The village has been used as a film and television location, notably for the 1995 BBC production of Pride and Prejudice and the 2007 BBC production of Cranford. It also made brief appearances in the Harry Potter films Harry Potter and the Philosopher's Stone and Harry Potter and the Half-Blood Prince, and in the spin-off film Fantastic Beasts: The Crimes of Grindelwald. In the spring of 2012, it was a filming location for the fantasy adventure film Mariah Mundi and the Midas Box. In 2015 it was used for a series of Downton Abbey episodes and for Disney's Beauty and the Beast, and in late 2018 for scenes from the Downton Abbey film, released in September 2019.
- "Wiltshire Community History - Census". Wiltshire Council. Archived from the original on 18 October 2014. Retrieved 18 October 2014.
- "Lacock Scarecrow Festival". BBC Local: Wiltshire. 25 March 2006. Retrieved 10 February 2017.
- "Lacock". Wiltshire Community History. Wiltshire Council. Retrieved 10 June 2018.
- Lacock (Wiltshire County Archives) accessed 28 September 2009
- Historic England. "Tithe Barn at Manor Farm (1198376)". National Heritage List for England. Retrieved 11 December 2017.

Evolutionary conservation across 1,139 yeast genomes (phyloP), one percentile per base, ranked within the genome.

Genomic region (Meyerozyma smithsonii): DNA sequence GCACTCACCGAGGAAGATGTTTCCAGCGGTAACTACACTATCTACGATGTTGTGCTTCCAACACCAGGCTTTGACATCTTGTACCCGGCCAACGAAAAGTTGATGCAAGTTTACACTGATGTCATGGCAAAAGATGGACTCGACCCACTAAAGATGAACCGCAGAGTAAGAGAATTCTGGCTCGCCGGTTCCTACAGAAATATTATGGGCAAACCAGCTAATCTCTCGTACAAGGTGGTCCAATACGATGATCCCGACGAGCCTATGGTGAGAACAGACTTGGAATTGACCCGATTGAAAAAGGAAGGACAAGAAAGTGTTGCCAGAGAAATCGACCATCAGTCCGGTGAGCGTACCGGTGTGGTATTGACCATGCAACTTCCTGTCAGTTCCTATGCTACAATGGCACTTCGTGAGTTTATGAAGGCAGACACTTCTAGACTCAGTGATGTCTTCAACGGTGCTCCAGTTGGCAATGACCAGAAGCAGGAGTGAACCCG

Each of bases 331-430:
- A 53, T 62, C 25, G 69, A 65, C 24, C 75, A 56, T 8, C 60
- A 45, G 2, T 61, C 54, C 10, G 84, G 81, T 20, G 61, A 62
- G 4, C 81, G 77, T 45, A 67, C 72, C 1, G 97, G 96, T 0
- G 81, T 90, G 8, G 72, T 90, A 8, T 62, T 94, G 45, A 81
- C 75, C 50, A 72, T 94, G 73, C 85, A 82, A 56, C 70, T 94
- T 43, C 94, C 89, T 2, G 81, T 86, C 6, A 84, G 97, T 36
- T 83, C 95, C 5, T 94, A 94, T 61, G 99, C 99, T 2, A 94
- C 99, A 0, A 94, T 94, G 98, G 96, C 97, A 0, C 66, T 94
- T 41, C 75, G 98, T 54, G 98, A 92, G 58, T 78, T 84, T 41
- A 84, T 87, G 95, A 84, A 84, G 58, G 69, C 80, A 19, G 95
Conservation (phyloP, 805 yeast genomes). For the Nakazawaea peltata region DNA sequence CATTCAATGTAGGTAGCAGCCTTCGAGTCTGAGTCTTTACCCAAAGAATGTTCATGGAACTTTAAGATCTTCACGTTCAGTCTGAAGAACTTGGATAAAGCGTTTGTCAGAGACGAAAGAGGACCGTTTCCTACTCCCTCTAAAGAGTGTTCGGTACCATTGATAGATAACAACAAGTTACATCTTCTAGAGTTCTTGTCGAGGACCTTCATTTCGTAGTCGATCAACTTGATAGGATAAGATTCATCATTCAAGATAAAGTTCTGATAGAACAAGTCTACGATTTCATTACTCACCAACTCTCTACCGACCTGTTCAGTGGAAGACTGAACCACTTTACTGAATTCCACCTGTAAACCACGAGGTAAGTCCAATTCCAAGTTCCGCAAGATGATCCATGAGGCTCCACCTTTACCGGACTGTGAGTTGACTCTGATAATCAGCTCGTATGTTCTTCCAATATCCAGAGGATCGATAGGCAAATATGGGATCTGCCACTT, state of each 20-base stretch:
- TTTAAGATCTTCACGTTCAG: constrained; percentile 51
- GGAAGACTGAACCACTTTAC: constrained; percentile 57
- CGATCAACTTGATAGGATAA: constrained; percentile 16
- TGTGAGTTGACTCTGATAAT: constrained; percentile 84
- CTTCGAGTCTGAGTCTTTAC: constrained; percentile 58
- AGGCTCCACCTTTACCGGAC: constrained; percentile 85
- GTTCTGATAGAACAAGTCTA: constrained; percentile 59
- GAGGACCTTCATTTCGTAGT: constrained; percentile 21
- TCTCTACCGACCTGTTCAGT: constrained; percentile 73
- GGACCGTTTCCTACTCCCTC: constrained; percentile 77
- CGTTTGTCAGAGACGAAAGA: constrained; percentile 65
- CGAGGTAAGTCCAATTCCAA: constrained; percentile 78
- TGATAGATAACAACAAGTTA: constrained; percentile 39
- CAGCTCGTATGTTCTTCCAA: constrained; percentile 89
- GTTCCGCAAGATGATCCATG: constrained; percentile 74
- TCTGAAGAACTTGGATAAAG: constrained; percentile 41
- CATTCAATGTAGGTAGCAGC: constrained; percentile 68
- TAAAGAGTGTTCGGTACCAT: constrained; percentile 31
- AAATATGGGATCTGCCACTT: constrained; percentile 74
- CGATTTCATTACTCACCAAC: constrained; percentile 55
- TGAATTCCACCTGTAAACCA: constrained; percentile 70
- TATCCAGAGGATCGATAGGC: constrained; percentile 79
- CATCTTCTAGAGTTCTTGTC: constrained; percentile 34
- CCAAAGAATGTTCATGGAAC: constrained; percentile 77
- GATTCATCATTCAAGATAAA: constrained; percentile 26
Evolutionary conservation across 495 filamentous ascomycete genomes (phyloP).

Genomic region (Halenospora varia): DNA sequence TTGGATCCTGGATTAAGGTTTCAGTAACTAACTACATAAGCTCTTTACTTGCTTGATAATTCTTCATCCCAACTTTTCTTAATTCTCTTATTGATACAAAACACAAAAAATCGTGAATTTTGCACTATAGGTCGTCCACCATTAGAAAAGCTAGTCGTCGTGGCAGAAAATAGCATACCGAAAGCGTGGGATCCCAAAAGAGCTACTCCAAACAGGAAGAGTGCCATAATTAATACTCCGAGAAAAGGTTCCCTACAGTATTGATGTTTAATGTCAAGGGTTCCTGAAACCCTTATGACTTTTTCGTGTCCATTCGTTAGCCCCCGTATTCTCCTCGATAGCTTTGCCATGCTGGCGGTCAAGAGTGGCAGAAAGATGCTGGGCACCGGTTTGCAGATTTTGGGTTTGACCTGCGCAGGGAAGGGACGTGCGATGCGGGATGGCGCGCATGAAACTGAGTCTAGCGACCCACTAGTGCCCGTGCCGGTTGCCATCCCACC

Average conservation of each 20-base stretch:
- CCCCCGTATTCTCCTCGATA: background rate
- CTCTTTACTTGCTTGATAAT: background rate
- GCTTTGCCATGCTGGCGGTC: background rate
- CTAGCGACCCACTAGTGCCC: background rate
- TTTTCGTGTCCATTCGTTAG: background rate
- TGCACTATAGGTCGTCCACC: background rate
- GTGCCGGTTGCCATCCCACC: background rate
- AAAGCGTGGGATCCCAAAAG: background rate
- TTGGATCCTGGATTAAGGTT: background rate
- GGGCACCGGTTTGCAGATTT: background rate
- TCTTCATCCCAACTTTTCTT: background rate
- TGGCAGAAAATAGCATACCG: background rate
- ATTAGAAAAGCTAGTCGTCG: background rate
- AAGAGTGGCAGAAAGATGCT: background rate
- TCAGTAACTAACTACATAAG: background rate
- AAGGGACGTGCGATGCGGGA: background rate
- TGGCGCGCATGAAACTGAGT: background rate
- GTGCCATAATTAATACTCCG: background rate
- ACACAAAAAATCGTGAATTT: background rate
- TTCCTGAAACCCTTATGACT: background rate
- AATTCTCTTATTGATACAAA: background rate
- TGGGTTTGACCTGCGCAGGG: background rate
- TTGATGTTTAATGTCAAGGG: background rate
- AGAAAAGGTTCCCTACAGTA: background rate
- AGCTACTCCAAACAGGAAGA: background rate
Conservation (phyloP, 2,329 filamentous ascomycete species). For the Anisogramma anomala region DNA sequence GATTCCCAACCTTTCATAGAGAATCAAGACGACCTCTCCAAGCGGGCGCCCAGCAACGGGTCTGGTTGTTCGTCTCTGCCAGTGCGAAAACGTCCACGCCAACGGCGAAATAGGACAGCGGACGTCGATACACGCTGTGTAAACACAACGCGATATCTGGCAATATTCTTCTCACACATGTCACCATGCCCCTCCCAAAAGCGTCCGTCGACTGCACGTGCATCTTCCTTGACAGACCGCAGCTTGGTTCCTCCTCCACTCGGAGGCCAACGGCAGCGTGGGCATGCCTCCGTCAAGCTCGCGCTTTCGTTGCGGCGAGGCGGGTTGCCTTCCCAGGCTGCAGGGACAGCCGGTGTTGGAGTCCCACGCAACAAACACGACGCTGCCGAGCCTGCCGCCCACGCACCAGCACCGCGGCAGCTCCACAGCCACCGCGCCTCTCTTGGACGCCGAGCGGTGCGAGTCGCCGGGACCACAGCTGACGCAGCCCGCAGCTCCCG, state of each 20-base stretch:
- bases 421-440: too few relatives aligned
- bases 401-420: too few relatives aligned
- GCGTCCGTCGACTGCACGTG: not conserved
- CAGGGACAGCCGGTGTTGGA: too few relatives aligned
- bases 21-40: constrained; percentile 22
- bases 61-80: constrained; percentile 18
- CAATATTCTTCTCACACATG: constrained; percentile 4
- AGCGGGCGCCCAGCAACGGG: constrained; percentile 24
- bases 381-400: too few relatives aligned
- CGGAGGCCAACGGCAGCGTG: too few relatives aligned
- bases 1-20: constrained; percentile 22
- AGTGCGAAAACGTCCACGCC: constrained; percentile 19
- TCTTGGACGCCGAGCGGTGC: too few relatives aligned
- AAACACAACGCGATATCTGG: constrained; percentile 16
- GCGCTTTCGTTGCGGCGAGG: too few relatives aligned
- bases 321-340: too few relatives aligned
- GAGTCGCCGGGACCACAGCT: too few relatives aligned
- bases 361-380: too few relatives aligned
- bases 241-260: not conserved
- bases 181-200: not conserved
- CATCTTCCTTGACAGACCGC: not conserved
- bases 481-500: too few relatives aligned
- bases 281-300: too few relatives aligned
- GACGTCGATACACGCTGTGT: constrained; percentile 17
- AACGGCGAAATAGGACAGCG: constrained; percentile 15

- Historic England. "Bewley Court (1363958)". National Heritage List for England. Retrieved 11 December 2017.
- Historic England. "Bowden Park (1022132)". National Heritage List for England. Retrieved 11 December 2017.
- Historic England. "The Sign of the Angel (1198180)". National Heritage List for England. Retrieved 11 December 2017.
- Historic England. "Village Cross (1363937)". National Heritage List for England. Retrieved 11 December 2017.
- Historic England. "Lacock Bridge (1022127)". National Heritage List for England. Retrieved 11 December 2017.
- Historic England. "The Conduit House (1363959)". National Heritage List for England. Retrieved 11 December 2017.
- Historic England. "The Lock Up (1022162)". National Heritage List for England. Retrieved 11 December 2017.
- Historic England. "Lackham House (1363942)". National Heritage List for England. Retrieved 18 December 2017.
- "Lacock Church of England Primary School". Wiltshire Community History. Wiltshire Council. Retrieved 18 December 2017.
- Misson, Jill (29 October 2014). "Wiltshire College Lackham celebrates its 60th anniversary in 2006". BBC Wiltshire. Retrieved 18 December 2017.
- Moore, Joanne (1 October 2018). "Downton stars return to Lacock for movie filming". The Wiltshire Gazette and Herald. Retrieved 15 December 2018.
- "Harry Potter village flooded with tourists despite COVID lockdown". uk.movies.yahoo.com. Retrieved 11 February 2021.
|Wikimedia Commons has media related to Lacock.|
- Lacock Abbey, Fox Talbot Museum and village information – National Trust
- Visit Lacock
- Corsham and Lacock Churches
- Lacock Unlocked project
- History of Lackham – Wiltshire College